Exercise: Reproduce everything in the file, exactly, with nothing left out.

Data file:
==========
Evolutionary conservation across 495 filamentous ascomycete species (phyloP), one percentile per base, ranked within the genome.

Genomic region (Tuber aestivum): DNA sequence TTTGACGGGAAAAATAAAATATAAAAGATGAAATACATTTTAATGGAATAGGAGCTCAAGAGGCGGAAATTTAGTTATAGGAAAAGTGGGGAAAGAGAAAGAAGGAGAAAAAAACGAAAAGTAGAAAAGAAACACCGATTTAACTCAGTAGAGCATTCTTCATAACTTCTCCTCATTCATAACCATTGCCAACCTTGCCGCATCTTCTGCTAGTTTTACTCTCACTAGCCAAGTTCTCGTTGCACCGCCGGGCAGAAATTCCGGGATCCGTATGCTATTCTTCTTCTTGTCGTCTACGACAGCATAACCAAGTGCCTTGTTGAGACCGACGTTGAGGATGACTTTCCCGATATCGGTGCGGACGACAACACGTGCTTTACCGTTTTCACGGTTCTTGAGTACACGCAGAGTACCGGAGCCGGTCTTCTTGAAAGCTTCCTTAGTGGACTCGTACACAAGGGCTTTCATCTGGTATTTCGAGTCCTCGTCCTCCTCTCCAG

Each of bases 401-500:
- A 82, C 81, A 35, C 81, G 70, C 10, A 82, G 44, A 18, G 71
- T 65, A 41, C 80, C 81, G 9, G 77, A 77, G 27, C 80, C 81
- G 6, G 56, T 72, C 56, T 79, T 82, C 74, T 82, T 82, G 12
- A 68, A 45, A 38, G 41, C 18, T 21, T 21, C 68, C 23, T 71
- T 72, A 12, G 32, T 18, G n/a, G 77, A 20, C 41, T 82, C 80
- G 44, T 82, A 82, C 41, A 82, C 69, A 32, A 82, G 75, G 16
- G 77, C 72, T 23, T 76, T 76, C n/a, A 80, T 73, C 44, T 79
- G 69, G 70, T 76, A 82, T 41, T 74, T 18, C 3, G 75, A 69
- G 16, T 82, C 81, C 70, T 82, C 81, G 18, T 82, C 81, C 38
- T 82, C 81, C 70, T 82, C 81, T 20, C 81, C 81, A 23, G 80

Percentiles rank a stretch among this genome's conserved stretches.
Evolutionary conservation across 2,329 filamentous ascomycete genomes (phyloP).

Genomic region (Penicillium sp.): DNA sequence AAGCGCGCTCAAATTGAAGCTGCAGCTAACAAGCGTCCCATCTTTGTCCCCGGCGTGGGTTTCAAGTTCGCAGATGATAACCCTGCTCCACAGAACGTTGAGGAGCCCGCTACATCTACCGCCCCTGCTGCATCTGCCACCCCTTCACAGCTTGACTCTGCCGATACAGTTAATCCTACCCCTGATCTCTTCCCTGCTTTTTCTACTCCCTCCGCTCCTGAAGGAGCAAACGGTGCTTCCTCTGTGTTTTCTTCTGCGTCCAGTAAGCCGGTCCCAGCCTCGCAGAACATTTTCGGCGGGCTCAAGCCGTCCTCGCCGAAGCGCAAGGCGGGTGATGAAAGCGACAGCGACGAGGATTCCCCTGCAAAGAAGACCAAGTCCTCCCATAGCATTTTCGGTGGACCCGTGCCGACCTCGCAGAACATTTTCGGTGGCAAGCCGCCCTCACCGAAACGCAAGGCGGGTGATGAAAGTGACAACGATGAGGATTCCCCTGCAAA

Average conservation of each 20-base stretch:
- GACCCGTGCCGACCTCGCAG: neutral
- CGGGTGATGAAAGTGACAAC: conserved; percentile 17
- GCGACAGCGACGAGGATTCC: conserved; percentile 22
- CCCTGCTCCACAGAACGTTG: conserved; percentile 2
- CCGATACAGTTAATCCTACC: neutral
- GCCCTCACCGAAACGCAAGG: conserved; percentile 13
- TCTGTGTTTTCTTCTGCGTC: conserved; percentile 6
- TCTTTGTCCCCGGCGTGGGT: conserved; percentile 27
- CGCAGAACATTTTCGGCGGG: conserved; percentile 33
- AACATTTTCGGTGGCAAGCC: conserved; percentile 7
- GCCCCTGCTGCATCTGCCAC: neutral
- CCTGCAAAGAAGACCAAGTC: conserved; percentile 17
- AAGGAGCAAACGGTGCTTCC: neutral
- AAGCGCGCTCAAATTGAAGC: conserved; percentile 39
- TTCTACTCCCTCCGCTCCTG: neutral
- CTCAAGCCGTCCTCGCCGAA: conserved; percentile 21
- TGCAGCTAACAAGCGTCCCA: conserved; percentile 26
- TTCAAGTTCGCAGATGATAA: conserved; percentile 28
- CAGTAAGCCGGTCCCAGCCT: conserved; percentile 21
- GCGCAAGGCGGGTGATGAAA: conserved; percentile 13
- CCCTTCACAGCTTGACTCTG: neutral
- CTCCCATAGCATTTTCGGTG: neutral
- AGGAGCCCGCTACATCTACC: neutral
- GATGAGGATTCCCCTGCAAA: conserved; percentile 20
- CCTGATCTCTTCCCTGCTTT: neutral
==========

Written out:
Evolutionary conservation across 495 filamentous ascomycete species (phyloP), one percentile per base, ranked within the genome.

Genomic region (Tuber aestivum): DNA sequence TTTGACGGGAAAAATAAAATATAAAAGATGAAATACATTTTAATGGAATAGGAGCTCAAGAGGCGGAAATTTAGTTATAGGAAAAGTGGGGAAAGAGAAAGAAGGAGAAAAAAACGAAAAGTAGAAAAGAAACACCGATTTAACTCAGTAGAGCATTCTTCATAACTTCTCCTCATTCATAACCATTGCCAACCTTGCCGCATCTTCTGCTAGTTTTACTCTCACTAGCCAAGTTCTCGTTGCACCGCCGGGCAGAAATTCCGGGATCCGTATGCTATTCTTCTTCTTGTCGTCTACGACAGCATAACCAAGTGCCTTGTTGAGACCGACGTTGAGGATGACTTTCCCGATATCGGTGCGGACGACAACACGTGCTTTACCGTTTTCACGGTTCTTGAGTACACGCAGAGTACCGGAGCCGGTCTTCTTGAAAGCTTCCTTAGTGGACTCGTACACAAGGGCTTTCATCTGGTATTTCGAGTCCTCGTCCTCCTCTCCAG

Each of bases 401-500:
- A 82, C 81, A 35, C 81, G 70, C 10, A 82, G 44, A 18, G 71
- T 65, A 41, C 80, C 81, G 9, G 77, A 77, G 27, C 80, C 81
- G 6, G 56, T 72, C 56, T 79, T 82, C 74, T 82, T 82, G 12
- A 68, A 45, A 38, G 41, C 18, T 21, T 21, C 68, C 23, T 71
- T 72, A 12, G 32, T 18, G n/a, G 77, A 20, C 41, T 82, C 80
- G 44, T 82, A 82, C 41, A 82, C 69, A 32, A 82, G 75, G 16
- G 77, C 72, T 23, T 76, T 76, C n/a, A 80, T 73, C 44, T 79
- G 69, G 70, T 76, A 82, T 41, T 74, T 18, C 3, G 75, A 69
- G 16, T 82, C 81, C 70, T 82, C 81, G 18, T 82, C 81, C 38
- T 82, C 81, C 70, T 82, C 81, T 20, C 81, C 81, A 23, G 80

Percentiles rank a stretch among this genome's conserved stretches.
Evolutionary conservation across 2,329 filamentous ascomycete genomes (phyloP).

Genomic region (Penicillium sp.): DNA sequence AAGCGCGCTCAAATTGAAGCTGCAGCTAACAAGCGTCCCATCTTTGTCCCCGGCGTGGGTTTCAAGTTCGCAGATGATAACCCTGCTCCACAGAACGTTGAGGAGCCCGCTACATCTACCGCCCCTGCTGCATCTGCCACCCCTTCACAGCTTGACTCTGCCGATACAGTTAATCCTACCCCTGATCTCTTCCCTGCTTTTTCTACTCCCTCCGCTCCTGAAGGAGCAAACGGTGCTTCCTCTGTGTTTTCTTCTGCGTCCAGTAAGCCGGTCCCAGCCTCGCAGAACATTTTCGGCGGGCTCAAGCCGTCCTCGCCGAAGCGCAAGGCGGGTGATGAAAGCGACAGCGACGAGGATTCCCCTGCAAAGAAGACCAAGTCCTCCCATAGCATTTTCGGTGGACCCGTGCCGACCTCGCAGAACATTTTCGGTGGCAAGCCGCCCTCACCGAAACGCAAGGCGGGTGATGAAAGTGACAACGATGAGGATTCCCCTGCAAA

Average conservation of each 20-base stretch:
- GACCCGTGCCGACCTCGCAG: neutral
- CGGGTGATGAAAGTGACAAC: conserved; percentile 17
- GCGACAGCGACGAGGATTCC: conserved; percentile 22
- CCCTGCTCCACAGAACGTTG: conserved; percentile 2
- CCGATACAGTTAATCCTACC: neutral
- GCCCTCACCGAAACGCAAGG: conserved; percentile 13
- TCTGTGTTTTCTTCTGCGTC: conserved; percentile 6
- TCTTTGTCCCCGGCGTGGGT: conserved; percentile 27
- CGCAGAACATTTTCGGCGGG: conserved; percentile 33
- AACATTTTCGGTGGCAAGCC: conserved; percentile 7
- GCCCCTGCTGCATCTGCCAC: neutral
- CCTGCAAAGAAGACCAAGTC: conserved; percentile 17
- AAGGAGCAAACGGTGCTTCC: neutral
- AAGCGCGCTCAAATTGAAGC: conserved; percentile 39
- TTCTACTCCCTCCGCTCCTG: neutral
- CTCAAGCCGTCCTCGCCGAA: conserved; percentile 21
- TGCAGCTAACAAGCGTCCCA: conserved; percentile 26
- TTCAAGTTCGCAGATGATAA: conserved; percentile 28
- CAGTAAGCCGGTCCCAGCCT: conserved; percentile 21
- GCGCAAGGCGGGTGATGAAA: conserved; percentile 13
- CCCTTCACAGCTTGACTCTG: neutral
- CTCCCATAGCATTTTCGGTG: neutral
- AGGAGCCCGCTACATCTACC: neutral
- GATGAGGATTCCCCTGCAAA: conserved; percentile 20
- CCTGATCTCTTCCCTGCTTT: neutral